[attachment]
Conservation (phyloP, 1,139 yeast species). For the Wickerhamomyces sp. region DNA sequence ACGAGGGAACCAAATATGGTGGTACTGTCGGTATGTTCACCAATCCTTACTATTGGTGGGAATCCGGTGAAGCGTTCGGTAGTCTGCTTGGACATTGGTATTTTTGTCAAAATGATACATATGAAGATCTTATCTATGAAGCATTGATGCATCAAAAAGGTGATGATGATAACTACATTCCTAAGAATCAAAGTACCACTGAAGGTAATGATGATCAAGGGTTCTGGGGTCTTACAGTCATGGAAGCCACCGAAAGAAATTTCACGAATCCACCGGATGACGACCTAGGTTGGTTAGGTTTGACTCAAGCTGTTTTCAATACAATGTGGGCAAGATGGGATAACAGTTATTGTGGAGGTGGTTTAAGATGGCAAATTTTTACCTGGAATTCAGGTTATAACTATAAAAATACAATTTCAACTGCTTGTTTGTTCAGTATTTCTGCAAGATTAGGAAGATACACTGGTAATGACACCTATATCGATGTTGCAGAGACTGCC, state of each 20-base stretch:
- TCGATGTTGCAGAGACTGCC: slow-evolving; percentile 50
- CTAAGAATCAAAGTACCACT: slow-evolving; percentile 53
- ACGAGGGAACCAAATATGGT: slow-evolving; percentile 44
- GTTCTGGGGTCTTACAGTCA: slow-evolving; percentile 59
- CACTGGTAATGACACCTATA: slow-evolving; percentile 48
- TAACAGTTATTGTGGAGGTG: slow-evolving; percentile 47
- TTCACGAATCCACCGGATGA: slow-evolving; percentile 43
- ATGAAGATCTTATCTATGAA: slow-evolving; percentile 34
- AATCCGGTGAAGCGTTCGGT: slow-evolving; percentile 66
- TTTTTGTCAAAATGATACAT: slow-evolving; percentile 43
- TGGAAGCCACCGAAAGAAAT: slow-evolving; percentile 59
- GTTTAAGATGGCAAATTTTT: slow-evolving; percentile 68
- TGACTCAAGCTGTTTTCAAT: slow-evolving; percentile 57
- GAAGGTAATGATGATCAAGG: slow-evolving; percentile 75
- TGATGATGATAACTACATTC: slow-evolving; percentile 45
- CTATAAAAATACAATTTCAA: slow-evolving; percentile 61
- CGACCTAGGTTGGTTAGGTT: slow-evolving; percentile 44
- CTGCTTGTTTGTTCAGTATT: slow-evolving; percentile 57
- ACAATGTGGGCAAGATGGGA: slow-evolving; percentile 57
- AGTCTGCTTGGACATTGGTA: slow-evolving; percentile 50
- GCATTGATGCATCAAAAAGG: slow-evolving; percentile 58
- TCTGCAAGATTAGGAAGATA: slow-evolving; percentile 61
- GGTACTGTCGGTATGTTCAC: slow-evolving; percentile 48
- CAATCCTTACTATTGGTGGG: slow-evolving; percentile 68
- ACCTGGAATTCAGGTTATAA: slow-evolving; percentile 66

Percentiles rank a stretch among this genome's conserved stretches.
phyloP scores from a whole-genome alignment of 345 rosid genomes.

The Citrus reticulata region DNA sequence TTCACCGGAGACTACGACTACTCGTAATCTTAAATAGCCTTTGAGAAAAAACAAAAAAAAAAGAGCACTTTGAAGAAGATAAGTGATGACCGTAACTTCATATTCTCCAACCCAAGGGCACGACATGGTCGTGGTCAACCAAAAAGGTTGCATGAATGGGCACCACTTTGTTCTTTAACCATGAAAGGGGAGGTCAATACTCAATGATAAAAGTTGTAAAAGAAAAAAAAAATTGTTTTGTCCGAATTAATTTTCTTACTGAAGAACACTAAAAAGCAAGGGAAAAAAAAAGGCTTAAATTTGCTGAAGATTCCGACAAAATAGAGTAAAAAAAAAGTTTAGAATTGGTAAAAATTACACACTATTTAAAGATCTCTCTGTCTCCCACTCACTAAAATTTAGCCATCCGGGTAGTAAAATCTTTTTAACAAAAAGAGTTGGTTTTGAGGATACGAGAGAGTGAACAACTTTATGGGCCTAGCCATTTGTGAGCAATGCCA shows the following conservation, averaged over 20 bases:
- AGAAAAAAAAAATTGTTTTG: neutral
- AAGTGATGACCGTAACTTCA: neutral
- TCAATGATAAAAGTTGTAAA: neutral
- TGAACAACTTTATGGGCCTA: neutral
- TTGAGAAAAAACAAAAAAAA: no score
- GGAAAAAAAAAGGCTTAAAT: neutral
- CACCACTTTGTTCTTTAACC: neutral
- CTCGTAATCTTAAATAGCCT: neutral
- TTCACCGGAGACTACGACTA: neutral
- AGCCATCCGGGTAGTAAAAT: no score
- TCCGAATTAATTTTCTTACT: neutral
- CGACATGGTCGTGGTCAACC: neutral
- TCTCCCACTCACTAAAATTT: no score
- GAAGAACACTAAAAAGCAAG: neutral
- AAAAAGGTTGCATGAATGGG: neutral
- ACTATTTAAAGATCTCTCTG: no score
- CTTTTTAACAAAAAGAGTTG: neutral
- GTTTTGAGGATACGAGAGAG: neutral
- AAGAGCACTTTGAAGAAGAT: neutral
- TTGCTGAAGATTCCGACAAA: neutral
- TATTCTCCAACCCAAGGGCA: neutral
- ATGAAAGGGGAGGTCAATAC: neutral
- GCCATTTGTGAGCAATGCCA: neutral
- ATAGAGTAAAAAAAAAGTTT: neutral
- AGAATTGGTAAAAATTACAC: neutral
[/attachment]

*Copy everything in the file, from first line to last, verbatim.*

Conservation (phyloP, 1,139 yeast species). For the Wickerhamomyces sp. region DNA sequence ACGAGGGAACCAAATATGGTGGTACTGTCGGTATGTTCACCAATCCTTACTATTGGTGGGAATCCGGTGAAGCGTTCGGTAGTCTGCTTGGACATTGGTATTTTTGTCAAAATGATACATATGAAGATCTTATCTATGAAGCATTGATGCATCAAAAAGGTGATGATGATAACTACATTCCTAAGAATCAAAGTACCACTGAAGGTAATGATGATCAAGGGTTCTGGGGTCTTACAGTCATGGAAGCCACCGAAAGAAATTTCACGAATCCACCGGATGACGACCTAGGTTGGTTAGGTTTGACTCAAGCTGTTTTCAATACAATGTGGGCAAGATGGGATAACAGTTATTGTGGAGGTGGTTTAAGATGGCAAATTTTTACCTGGAATTCAGGTTATAACTATAAAAATACAATTTCAACTGCTTGTTTGTTCAGTATTTCTGCAAGATTAGGAAGATACACTGGTAATGACACCTATATCGATGTTGCAGAGACTGCC, state of each 20-base stretch:
- TCGATGTTGCAGAGACTGCC: slow-evolving; percentile 50
- CTAAGAATCAAAGTACCACT: slow-evolving; percentile 53
- ACGAGGGAACCAAATATGGT: slow-evolving; percentile 44
- GTTCTGGGGTCTTACAGTCA: slow-evolving; percentile 59
- CACTGGTAATGACACCTATA: slow-evolving; percentile 48
- TAACAGTTATTGTGGAGGTG: slow-evolving; percentile 47
- TTCACGAATCCACCGGATGA: slow-evolving; percentile 43
- ATGAAGATCTTATCTATGAA: slow-evolving; percentile 34
- AATCCGGTGAAGCGTTCGGT: slow-evolving; percentile 66
- TTTTTGTCAAAATGATACAT: slow-evolving; percentile 43
- TGGAAGCCACCGAAAGAAAT: slow-evolving; percentile 59
- GTTTAAGATGGCAAATTTTT: slow-evolving; percentile 68
- TGACTCAAGCTGTTTTCAAT: slow-evolving; percentile 57
- GAAGGTAATGATGATCAAGG: slow-evolving; percentile 75
- TGATGATGATAACTACATTC: slow-evolving; percentile 45
- CTATAAAAATACAATTTCAA: slow-evolving; percentile 61
- CGACCTAGGTTGGTTAGGTT: slow-evolving; percentile 44
- CTGCTTGTTTGTTCAGTATT: slow-evolving; percentile 57
- ACAATGTGGGCAAGATGGGA: slow-evolving; percentile 57
- AGTCTGCTTGGACATTGGTA: slow-evolving; percentile 50
- GCATTGATGCATCAAAAAGG: slow-evolving; percentile 58
- TCTGCAAGATTAGGAAGATA: slow-evolving; percentile 61
- GGTACTGTCGGTATGTTCAC: slow-evolving; percentile 48
- CAATCCTTACTATTGGTGGG: slow-evolving; percentile 68
- ACCTGGAATTCAGGTTATAA: slow-evolving; percentile 66

Percentiles rank a stretch among this genome's conserved stretches.
phyloP scores from a whole-genome alignment of 345 rosid genomes.

The Citrus reticulata region DNA sequence TTCACCGGAGACTACGACTACTCGTAATCTTAAATAGCCTTTGAGAAAAAACAAAAAAAAAAGAGCACTTTGAAGAAGATAAGTGATGACCGTAACTTCATATTCTCCAACCCAAGGGCACGACATGGTCGTGGTCAACCAAAAAGGTTGCATGAATGGGCACCACTTTGTTCTTTAACCATGAAAGGGGAGGTCAATACTCAATGATAAAAGTTGTAAAAGAAAAAAAAAATTGTTTTGTCCGAATTAATTTTCTTACTGAAGAACACTAAAAAGCAAGGGAAAAAAAAAGGCTTAAATTTGCTGAAGATTCCGACAAAATAGAGTAAAAAAAAAGTTTAGAATTGGTAAAAATTACACACTATTTAAAGATCTCTCTGTCTCCCACTCACTAAAATTTAGCCATCCGGGTAGTAAAATCTTTTTAACAAAAAGAGTTGGTTTTGAGGATACGAGAGAGTGAACAACTTTATGGGCCTAGCCATTTGTGAGCAATGCCA shows the following conservation, averaged over 20 bases:
- AGAAAAAAAAAATTGTTTTG: neutral
- AAGTGATGACCGTAACTTCA: neutral
- TCAATGATAAAAGTTGTAAA: neutral
- TGAACAACTTTATGGGCCTA: neutral
- TTGAGAAAAAACAAAAAAAA: no score
- GGAAAAAAAAAGGCTTAAAT: neutral
- CACCACTTTGTTCTTTAACC: neutral
- CTCGTAATCTTAAATAGCCT: neutral
- TTCACCGGAGACTACGACTA: neutral
- AGCCATCCGGGTAGTAAAAT: no score
- TCCGAATTAATTTTCTTACT: neutral
- CGACATGGTCGTGGTCAACC: neutral
- TCTCCCACTCACTAAAATTT: no score
- GAAGAACACTAAAAAGCAAG: neutral
- AAAAAGGTTGCATGAATGGG: neutral
- ACTATTTAAAGATCTCTCTG: no score
- CTTTTTAACAAAAAGAGTTG: neutral
- GTTTTGAGGATACGAGAGAG: neutral
- AAGAGCACTTTGAAGAAGAT: neutral
- TTGCTGAAGATTCCGACAAA: neutral
- TATTCTCCAACCCAAGGGCA: neutral
- ATGAAAGGGGAGGTCAATAC: neutral
- GCCATTTGTGAGCAATGCCA: neutral
- ATAGAGTAAAAAAAAAGTTT: neutral
- AGAATTGGTAAAAATTACAC: neutral